The writer, a knitter, decided to go to an industry conference; The American Sheep Industry Association, and was quite surprised about some of the themes about the industry that she learned about and what types of things the seemingly small sheep farmers/wool producers of her craft yarns were thinking about and concerned about (like the failure of the TPP agreement which bodes bad for them now). Some of it contrary to some of her beliefs about how the industry works or should work or could work in terms of current political winds. It is a nice perspective to share and I would sum it up in two points:
- All industries are much more complicated than you think and simple/easy solutions don't apply, if they did - they would have done it!
- What drives decisions isn't what you think!
This wasn't news to me, in fact, I had a great giggle over Lesson 3 in the post about how much the American wool industry depends on turnover in Naval recruits and innovation at the Army Research Labs here in MA (The research discussed is done in a group I have received funding from for years in my engineering life).
It parallels a day when I was talking to a battery expert during the Iraq war. I was the technical head of the program to redesign the soldier system (what everything the soldier wears and carries is called - to us that would be clothes + accessories). We were discussing the batteries and changing the shape of the batteries/packaging to make them easier to fit on the body for wearable electronics for situational awareness.
At that point, I knew that the US Army had taken over a full football stadium in Bagdad and it was filled with batteries. Yes. FILLED with batteries and that was only a few day supply. Batteries for all kinds of equipment. That is a lot of batteries. And yet, the battery expert had to smile and tell me that the volume of batteries the military purchased was not even 1% of the batteries the cell phone industry purchases and thus the military couldn't dictate any changes to the form, they would have to live with what the telecommunications industry wanted. Think about that.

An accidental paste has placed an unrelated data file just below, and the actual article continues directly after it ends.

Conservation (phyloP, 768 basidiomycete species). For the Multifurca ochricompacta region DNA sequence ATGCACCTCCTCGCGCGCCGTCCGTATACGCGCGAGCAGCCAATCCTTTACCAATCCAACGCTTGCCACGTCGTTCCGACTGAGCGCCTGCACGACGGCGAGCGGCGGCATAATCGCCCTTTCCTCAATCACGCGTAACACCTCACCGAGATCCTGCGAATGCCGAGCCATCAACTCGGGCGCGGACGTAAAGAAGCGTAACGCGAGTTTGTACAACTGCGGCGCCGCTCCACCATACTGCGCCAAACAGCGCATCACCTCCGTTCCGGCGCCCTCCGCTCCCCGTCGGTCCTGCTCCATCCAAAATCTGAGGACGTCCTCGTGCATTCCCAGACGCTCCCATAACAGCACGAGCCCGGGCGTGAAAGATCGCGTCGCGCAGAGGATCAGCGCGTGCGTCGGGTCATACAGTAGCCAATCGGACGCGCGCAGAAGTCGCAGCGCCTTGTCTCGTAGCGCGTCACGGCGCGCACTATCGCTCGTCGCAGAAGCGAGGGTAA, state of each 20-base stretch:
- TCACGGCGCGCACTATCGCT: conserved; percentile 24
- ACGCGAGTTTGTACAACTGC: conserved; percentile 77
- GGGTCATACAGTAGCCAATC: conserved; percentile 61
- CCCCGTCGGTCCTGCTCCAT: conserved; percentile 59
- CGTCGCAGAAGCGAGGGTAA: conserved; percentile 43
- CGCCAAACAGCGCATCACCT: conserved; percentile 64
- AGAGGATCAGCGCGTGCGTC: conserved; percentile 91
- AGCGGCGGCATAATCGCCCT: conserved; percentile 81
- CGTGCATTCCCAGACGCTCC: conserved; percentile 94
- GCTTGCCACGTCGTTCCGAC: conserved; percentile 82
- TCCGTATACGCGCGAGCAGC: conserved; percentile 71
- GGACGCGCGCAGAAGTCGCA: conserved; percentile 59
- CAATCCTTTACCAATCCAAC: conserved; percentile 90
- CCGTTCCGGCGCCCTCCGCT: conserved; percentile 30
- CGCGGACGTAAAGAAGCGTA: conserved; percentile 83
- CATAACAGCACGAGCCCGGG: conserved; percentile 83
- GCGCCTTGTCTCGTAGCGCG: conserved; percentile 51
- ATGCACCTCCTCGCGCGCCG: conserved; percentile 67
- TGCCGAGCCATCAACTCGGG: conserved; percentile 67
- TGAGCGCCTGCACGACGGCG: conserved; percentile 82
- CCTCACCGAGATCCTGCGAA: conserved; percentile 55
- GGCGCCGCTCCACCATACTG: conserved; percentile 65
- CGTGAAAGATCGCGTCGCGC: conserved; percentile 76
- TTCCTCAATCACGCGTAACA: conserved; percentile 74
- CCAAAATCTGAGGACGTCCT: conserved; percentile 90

In a situation like we are in, where we want interesting new fibers or want threads and other materials to stay around a long time, I often get comments from stitchers that I just don't even know how to answer. It has taken so long to understand the industries, cultures, intellectual property rights and legal framework and economic realities for the countries of origin and our own that it is hard to answer. They are simple comments about how 'someone' should 'do something'. I try to answer and sometimes I write blogs like this.
Read Lesson 5 in the blog and you can see how a small bottleneck - when targeted and solved - can open up a new opportunity to domestic business or what 'somebody should do'. This is what I spent a decade doing - looking for those bottlenecks and trying to find ways to solve them so we could open the floodgates for threads/Caskets for a period of time (until they close again). I did this while I was working on those soldier uniforms, getting ready for the next period of my life. Right now, I am working on the next phase - looking at the bottlenecks for something else, studying and understanding the complexities and waiting for the right moment hoping that it will show itself at about the same time the complexities of our adventure together start to close in on us.
It was a great blog - I am happy that Genie shared it with me!